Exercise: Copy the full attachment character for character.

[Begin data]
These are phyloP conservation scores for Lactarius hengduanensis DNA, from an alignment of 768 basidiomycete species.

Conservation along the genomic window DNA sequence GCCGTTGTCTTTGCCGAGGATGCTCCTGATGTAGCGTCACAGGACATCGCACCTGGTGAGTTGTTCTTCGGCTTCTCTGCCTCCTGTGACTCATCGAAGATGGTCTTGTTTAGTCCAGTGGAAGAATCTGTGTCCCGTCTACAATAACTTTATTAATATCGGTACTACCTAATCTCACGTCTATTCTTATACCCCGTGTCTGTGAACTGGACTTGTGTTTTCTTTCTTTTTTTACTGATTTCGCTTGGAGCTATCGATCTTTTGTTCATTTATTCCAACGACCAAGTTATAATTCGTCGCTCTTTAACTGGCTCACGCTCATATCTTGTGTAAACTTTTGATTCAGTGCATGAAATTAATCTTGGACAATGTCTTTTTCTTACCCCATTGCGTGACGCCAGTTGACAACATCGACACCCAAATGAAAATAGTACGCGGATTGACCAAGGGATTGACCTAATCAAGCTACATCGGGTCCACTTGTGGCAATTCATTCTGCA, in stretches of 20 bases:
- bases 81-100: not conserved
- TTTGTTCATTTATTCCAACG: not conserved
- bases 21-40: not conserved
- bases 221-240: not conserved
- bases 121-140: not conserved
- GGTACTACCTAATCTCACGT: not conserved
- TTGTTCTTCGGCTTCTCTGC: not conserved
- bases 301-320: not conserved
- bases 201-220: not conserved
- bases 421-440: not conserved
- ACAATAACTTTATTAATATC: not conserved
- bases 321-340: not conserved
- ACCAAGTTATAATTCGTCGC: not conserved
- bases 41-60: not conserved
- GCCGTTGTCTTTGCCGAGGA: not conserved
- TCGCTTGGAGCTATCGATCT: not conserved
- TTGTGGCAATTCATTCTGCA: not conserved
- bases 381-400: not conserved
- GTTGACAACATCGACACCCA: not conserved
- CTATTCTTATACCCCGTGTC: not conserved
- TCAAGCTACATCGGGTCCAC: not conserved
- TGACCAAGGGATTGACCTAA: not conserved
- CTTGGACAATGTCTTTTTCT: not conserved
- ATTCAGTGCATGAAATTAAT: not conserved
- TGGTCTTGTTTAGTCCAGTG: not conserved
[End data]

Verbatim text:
These are phyloP conservation scores for Lactarius hengduanensis DNA, from an alignment of 768 basidiomycete species.

Conservation along the genomic window DNA sequence GCCGTTGTCTTTGCCGAGGATGCTCCTGATGTAGCGTCACAGGACATCGCACCTGGTGAGTTGTTCTTCGGCTTCTCTGCCTCCTGTGACTCATCGAAGATGGTCTTGTTTAGTCCAGTGGAAGAATCTGTGTCCCGTCTACAATAACTTTATTAATATCGGTACTACCTAATCTCACGTCTATTCTTATACCCCGTGTCTGTGAACTGGACTTGTGTTTTCTTTCTTTTTTTACTGATTTCGCTTGGAGCTATCGATCTTTTGTTCATTTATTCCAACGACCAAGTTATAATTCGTCGCTCTTTAACTGGCTCACGCTCATATCTTGTGTAAACTTTTGATTCAGTGCATGAAATTAATCTTGGACAATGTCTTTTTCTTACCCCATTGCGTGACGCCAGTTGACAACATCGACACCCAAATGAAAATAGTACGCGGATTGACCAAGGGATTGACCTAATCAAGCTACATCGGGTCCACTTGTGGCAATTCATTCTGCA, in stretches of 20 bases:
- bases 81-100: not conserved
- TTTGTTCATTTATTCCAACG: not conserved
- bases 21-40: not conserved
- bases 221-240: not conserved
- bases 121-140: not conserved
- GGTACTACCTAATCTCACGT: not conserved
- TTGTTCTTCGGCTTCTCTGC: not conserved
- bases 301-320: not conserved
- bases 201-220: not conserved
- bases 421-440: not conserved
- ACAATAACTTTATTAATATC: not conserved
- bases 321-340: not conserved
- ACCAAGTTATAATTCGTCGC: not conserved
- bases 41-60: not conserved
- GCCGTTGTCTTTGCCGAGGA: not conserved
- TCGCTTGGAGCTATCGATCT: not conserved
- TTGTGGCAATTCATTCTGCA: not conserved
- bases 381-400: not conserved
- GTTGACAACATCGACACCCA: not conserved
- CTATTCTTATACCCCGTGTC: not conserved
- TCAAGCTACATCGGGTCCAC: not conserved
- TGACCAAGGGATTGACCTAA: not conserved
- CTTGGACAATGTCTTTTTCT: not conserved
- ATTCAGTGCATGAAATTAAT: not conserved
- TGGTCTTGTTTAGTCCAGTG: not conserved